Young Jr. inherits dad’s base-stealing art

Eric Young was one of baseball’s best base stealers during 15 years in the major leagues, leading the National League with 53 steals in 1996 and topping 50 two more times.

Eric Young Jr., a second baseman for Colorado Springs, appears poised to follow in his father’s fast footsteps.

Thriving in his first Triple-A season, the 24-year-old Young leads the Pacific Coast League with 50 steals (in 60 attempts), well ahead of Sacramento’s Eric Patterson, who has 34.

Young led all minor league players with 87 steals in 2006 and had 46 last year despite missing a month with a broken bone in his hand.

With 46 games to go this season, Young needs one more steal to match the Sky Sox’s single-season record of 51, set in 1992.

“He’s free to run and roam as he pleases,” Colorado Springs manager Stu Cole said. “He’s a guy who knows how to steal bases. He picks his spots and he does a good job of igniting this ballclub when he gets out on the base paths.

“Even though they know he’s going, he still steals a bag. He’s exciting to watch out there.”

A switch hitter who bats leadoff for the first-place Sky Sox (54-44), Young was 1-for-3 in a 5-0 loss to the 51s (47-52) on Thursday at Cashman Field. He is hitting .300 with 16 doubles, six triples, five homers and 32 RBIs and leads the league with 82 runs scored.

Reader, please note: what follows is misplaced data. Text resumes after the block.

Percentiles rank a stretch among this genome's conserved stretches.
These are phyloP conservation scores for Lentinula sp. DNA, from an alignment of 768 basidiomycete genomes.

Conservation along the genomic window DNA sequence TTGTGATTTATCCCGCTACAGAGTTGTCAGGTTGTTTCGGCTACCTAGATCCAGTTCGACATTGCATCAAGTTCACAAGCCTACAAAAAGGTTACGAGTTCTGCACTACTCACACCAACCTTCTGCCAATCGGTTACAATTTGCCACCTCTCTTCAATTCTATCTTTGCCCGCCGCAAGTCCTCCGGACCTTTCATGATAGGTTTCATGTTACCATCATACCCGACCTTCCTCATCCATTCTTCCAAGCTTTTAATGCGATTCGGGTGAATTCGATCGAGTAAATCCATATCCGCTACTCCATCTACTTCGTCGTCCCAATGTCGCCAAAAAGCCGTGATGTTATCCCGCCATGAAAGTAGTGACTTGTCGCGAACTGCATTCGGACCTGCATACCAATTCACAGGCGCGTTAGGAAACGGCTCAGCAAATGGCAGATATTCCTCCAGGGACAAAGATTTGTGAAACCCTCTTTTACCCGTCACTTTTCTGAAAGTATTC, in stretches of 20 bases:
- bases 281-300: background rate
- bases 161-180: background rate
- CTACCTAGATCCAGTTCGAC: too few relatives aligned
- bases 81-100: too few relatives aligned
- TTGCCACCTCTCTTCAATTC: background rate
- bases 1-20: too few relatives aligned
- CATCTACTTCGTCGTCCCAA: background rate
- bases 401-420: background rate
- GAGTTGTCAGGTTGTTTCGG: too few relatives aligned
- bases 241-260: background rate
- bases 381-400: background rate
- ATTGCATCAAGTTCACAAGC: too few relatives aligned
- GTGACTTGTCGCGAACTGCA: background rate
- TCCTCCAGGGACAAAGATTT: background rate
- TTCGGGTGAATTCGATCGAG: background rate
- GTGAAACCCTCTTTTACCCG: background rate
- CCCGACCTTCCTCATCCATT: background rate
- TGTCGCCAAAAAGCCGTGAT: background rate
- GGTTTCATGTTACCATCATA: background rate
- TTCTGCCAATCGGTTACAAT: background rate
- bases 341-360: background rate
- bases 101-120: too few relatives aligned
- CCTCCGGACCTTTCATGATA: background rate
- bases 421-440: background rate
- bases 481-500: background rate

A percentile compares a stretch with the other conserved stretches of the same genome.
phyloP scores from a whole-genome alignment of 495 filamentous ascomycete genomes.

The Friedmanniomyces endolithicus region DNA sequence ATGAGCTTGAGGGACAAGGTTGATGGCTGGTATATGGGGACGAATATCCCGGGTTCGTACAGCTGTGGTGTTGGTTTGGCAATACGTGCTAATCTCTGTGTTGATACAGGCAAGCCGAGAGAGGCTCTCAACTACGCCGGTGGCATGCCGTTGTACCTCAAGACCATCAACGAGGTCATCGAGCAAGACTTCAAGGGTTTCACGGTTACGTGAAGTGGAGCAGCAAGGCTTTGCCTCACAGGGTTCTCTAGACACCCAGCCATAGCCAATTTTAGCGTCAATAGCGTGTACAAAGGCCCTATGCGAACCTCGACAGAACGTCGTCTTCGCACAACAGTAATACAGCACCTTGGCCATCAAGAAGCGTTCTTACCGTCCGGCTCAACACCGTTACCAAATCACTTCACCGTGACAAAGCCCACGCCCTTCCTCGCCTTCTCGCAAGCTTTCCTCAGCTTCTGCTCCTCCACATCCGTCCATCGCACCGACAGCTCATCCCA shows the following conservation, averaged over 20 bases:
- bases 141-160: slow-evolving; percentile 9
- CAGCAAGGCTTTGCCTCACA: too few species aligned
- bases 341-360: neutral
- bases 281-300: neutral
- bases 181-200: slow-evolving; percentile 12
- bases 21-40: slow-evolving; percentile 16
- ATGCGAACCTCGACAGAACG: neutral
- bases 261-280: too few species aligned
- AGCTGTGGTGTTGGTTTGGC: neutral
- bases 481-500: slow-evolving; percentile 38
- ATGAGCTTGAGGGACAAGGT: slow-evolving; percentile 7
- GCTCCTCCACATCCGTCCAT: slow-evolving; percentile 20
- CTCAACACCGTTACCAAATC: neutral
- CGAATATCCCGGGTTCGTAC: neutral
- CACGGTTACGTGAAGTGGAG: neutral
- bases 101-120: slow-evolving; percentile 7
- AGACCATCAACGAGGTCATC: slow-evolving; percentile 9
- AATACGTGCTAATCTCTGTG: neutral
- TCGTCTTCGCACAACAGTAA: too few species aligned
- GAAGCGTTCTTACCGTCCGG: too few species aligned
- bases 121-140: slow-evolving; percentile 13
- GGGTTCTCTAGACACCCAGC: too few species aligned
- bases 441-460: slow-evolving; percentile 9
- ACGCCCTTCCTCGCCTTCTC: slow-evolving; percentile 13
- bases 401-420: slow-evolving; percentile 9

“My biggest objective is scoring runs,” Young Jr. said. “Stealing bases helps get me in scoring position to help my team win.

“I’m going to take advantage when the opportunity (to steal) presents itself, but I’m not going to force the issue and run us into any outs.”

A 30th-round draft pick by the Colorado Rockies in 2003, Young has steadily improved his success rate on the bases as he has risen through the minors.

“In the lower levels, I’d just run, run, run, and I’d find out what works for me and what doesn’t work for me,” he said. “Going up the levels, I’m taking what I learned from those successes and failures and (taking) advantage of it.

“It’s just a matter of studying pitchers more and understanding what they’re trying to do and what the catcher is trying to do, and that makes it easier for (me) to steal bases.”

Young said he speaks often to his father — an analyst on ESPN’s “Baseball Tonight” who he calls his “best friend” — but they don’t discuss the art of the steal, even though Dad had 465 in his career.

“Stealing bases is a feel thing,” Young Jr. said. “You have to feel for it and let your instincts take over.”

Based on the way Young has played this season — which includes a three-run homer in the All-Star Futures Game and playing for the PCL in the Triple-A All-Star Game — his instincts are telling him he’s ready to play in the majors.

“I feel like I’m capable of playing in the big leagues. It’s just a matter of getting an opportunity,” he said. “Someone will take notice and I’ll get my chance real soon.”

Contact reporter Todd Dewey at tdewey@ or 702-383-0354.

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